The Onishi Gallery, an art gallery in the heart of the artistic capital of the world, will host this exhibition in New York City for the first time, featuring traditional Okinawan dyeing and weaving that express the deep threads of Okinawan culture. This exhibition is the first attempt of Okinawa Prefecture to showcase in the United States its traditional Okinawan dyeing and weaving. We hope that the U.S. public thoroughly enjoys the beauty of the rare works, and experiences the depth and appeal of the Okinawan culture that has fostered this abundant beauty.
Okinawa is home to many different traditions of dyeing and weaving. Dyed fabrics were once presented to the royal government of the Ryukyu Kingdom, and from this history, distinct styles of weaving and dyeing became deeply rooted in local areas. Weaving mainly consists of kasuri, roton, hanaori, and minsa patterns, whereas dyeing developed with special support from the royal family and now consists of various designs including the bingata, unique to Okinawa, all of which are still praised today for their artistry and technique. In this current year, 2016, Okinawa has boasted a large number of traditional crafts following Kyoto and Niigata. Fourteen traditional crafts have been recognized by the Ministry of Economy, Trade and Industry, 12 of which are dyeing and weaving crafts.
The title of this exhibition,“Churanunu,” is the Okinawan word for beautiful, pure fabric. In the Ryukyu Kingdom, all women, regardless of social class, used a loom as a way of praying for the health of their household and growth of their children. Much of the weaving and dyeing of fabric today is performed using the same process. Churanunu does not simply refer to the beautiful appearance of the fabric, but also embodies the respect for purity and compassion that each dyer or weaver puts into every thread.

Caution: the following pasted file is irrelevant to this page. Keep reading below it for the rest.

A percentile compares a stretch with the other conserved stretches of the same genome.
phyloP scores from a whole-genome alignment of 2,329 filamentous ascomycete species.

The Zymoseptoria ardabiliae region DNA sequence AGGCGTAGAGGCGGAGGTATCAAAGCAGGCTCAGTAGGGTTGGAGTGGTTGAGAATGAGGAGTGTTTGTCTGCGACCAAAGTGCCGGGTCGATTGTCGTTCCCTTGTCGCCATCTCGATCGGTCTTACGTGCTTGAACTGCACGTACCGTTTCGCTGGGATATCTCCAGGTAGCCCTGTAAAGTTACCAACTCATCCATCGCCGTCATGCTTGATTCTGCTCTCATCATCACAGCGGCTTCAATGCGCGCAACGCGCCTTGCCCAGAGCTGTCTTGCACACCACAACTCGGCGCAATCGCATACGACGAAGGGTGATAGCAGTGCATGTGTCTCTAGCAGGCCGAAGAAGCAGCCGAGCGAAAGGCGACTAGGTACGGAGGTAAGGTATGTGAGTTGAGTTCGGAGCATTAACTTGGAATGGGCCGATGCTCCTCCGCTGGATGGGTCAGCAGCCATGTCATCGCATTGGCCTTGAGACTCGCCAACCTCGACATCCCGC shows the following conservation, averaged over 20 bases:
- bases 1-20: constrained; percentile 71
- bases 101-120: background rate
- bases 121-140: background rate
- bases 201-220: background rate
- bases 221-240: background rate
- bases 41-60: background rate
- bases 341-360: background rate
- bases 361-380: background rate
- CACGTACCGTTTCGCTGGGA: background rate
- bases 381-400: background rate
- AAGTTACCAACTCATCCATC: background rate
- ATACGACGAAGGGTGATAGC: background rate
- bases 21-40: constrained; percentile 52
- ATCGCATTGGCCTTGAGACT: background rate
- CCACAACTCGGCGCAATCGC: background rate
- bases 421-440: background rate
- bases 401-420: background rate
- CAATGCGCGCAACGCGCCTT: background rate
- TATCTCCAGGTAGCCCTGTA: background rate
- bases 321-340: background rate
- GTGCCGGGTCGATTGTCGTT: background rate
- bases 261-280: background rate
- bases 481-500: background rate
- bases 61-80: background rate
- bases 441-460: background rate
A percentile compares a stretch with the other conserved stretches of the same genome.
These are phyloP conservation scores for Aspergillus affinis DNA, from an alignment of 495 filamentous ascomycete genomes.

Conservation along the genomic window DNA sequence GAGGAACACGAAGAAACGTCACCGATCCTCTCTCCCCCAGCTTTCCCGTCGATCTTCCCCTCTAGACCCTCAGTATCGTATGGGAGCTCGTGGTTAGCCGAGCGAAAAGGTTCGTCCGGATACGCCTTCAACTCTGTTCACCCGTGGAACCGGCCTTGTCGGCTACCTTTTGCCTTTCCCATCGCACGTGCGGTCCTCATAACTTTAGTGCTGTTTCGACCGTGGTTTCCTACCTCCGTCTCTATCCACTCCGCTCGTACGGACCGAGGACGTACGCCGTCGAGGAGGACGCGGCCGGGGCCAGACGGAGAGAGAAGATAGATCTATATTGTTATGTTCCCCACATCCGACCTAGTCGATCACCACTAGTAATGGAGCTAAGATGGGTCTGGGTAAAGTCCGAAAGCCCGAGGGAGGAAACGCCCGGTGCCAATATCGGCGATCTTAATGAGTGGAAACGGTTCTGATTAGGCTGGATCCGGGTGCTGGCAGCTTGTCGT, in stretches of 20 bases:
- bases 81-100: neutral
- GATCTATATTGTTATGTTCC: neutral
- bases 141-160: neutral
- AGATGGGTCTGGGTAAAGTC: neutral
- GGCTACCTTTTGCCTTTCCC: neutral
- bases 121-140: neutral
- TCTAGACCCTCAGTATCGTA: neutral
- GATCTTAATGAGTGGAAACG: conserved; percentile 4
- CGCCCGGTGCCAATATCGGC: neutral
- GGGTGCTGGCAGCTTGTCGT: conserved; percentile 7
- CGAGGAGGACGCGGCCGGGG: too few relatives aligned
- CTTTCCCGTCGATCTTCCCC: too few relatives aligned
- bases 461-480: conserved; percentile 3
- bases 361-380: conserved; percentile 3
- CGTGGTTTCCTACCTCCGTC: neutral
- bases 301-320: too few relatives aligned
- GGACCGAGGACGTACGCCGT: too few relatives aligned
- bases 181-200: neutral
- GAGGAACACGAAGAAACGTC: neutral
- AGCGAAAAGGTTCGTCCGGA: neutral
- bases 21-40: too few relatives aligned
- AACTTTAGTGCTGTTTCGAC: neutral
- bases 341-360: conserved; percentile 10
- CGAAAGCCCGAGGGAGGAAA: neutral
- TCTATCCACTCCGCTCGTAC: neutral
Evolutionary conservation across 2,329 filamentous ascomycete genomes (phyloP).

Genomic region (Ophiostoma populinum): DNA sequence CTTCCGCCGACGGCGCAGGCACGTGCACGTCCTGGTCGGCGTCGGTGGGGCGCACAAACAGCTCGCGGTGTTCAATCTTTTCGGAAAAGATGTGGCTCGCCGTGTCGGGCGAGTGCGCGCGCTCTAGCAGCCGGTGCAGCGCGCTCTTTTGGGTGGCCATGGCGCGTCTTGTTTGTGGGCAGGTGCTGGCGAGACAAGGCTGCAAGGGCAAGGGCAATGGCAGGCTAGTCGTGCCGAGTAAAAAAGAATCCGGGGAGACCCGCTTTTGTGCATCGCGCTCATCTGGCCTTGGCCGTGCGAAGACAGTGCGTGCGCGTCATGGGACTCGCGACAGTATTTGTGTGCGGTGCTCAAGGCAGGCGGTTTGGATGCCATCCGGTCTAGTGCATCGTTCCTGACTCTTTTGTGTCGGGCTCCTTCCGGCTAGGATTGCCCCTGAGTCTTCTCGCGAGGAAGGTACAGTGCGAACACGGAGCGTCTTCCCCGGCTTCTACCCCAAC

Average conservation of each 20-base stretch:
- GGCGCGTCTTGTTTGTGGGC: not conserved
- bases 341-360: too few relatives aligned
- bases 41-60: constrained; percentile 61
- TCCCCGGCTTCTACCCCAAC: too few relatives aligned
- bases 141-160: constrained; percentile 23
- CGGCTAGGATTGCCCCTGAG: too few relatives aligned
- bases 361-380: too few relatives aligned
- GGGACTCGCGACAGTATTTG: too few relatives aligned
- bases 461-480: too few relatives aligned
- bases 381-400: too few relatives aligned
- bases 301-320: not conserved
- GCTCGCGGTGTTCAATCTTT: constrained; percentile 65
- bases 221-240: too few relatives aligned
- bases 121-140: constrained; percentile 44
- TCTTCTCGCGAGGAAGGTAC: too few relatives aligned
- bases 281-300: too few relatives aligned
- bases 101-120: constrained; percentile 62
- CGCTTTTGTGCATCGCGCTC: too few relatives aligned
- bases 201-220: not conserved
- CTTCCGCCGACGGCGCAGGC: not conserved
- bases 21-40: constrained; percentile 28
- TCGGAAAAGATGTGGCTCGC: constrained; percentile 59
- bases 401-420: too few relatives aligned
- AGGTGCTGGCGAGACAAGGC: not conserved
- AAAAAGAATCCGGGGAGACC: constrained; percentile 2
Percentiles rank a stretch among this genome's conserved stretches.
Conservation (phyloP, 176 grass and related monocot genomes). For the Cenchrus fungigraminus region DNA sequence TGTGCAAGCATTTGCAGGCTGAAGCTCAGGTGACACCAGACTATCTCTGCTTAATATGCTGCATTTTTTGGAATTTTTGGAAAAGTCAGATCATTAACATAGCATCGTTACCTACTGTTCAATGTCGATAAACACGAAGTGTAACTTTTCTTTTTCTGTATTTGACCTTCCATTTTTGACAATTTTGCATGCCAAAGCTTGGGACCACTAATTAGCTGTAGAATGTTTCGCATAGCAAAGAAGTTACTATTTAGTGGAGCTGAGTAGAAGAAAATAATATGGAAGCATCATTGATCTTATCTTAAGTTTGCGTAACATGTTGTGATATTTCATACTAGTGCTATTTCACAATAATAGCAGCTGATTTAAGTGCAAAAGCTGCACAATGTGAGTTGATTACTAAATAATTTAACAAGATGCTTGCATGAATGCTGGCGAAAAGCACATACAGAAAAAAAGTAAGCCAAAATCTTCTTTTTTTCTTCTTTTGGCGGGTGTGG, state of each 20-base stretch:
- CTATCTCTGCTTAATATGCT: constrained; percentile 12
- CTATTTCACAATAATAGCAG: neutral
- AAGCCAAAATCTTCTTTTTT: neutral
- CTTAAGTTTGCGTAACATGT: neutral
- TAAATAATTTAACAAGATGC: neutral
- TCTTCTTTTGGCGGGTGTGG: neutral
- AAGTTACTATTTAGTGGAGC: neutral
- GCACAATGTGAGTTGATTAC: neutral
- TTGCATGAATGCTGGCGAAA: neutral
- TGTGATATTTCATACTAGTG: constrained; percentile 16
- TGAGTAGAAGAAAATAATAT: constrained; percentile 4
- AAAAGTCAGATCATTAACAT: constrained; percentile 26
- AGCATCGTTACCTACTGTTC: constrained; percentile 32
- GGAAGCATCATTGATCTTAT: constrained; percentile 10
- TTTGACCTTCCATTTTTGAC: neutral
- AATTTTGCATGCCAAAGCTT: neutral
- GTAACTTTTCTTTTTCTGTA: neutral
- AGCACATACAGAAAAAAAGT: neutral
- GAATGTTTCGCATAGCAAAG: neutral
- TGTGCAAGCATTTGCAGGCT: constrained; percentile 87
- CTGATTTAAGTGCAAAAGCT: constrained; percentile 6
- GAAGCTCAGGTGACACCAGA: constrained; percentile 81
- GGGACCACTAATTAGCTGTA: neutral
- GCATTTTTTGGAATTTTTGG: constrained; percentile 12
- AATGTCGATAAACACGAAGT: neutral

The exhibition will feature a total of 17 works, including 15 from six designated production areas on the Okinawa mainland, five from Kume Island, Miyako Island, and the Yaeyama Islands, and two by the Living Natural Treasure Toshiko Taira.
We hope this exhibition will help you discover the special characteristics of Okinawan dyeing and weaving, and experience the richness of the Okinawan culture and customs reflected in the bold and colorful bingata kimonos and the delicate, elegant Okinawan embroidery.
Major Production Areas and Works
1) Ryukyu Bingata
Bingata refers to Okinawa’s unique traditional dyeing pattern, which was first established 300 years ago. The bingata is now known by the bright, colorful bingata which was originally only permitted to be worn by royal or noble families. The sober, calming aigata which uses dark and light indigo shades to form the dye patterns was commonly worn by ordinary people.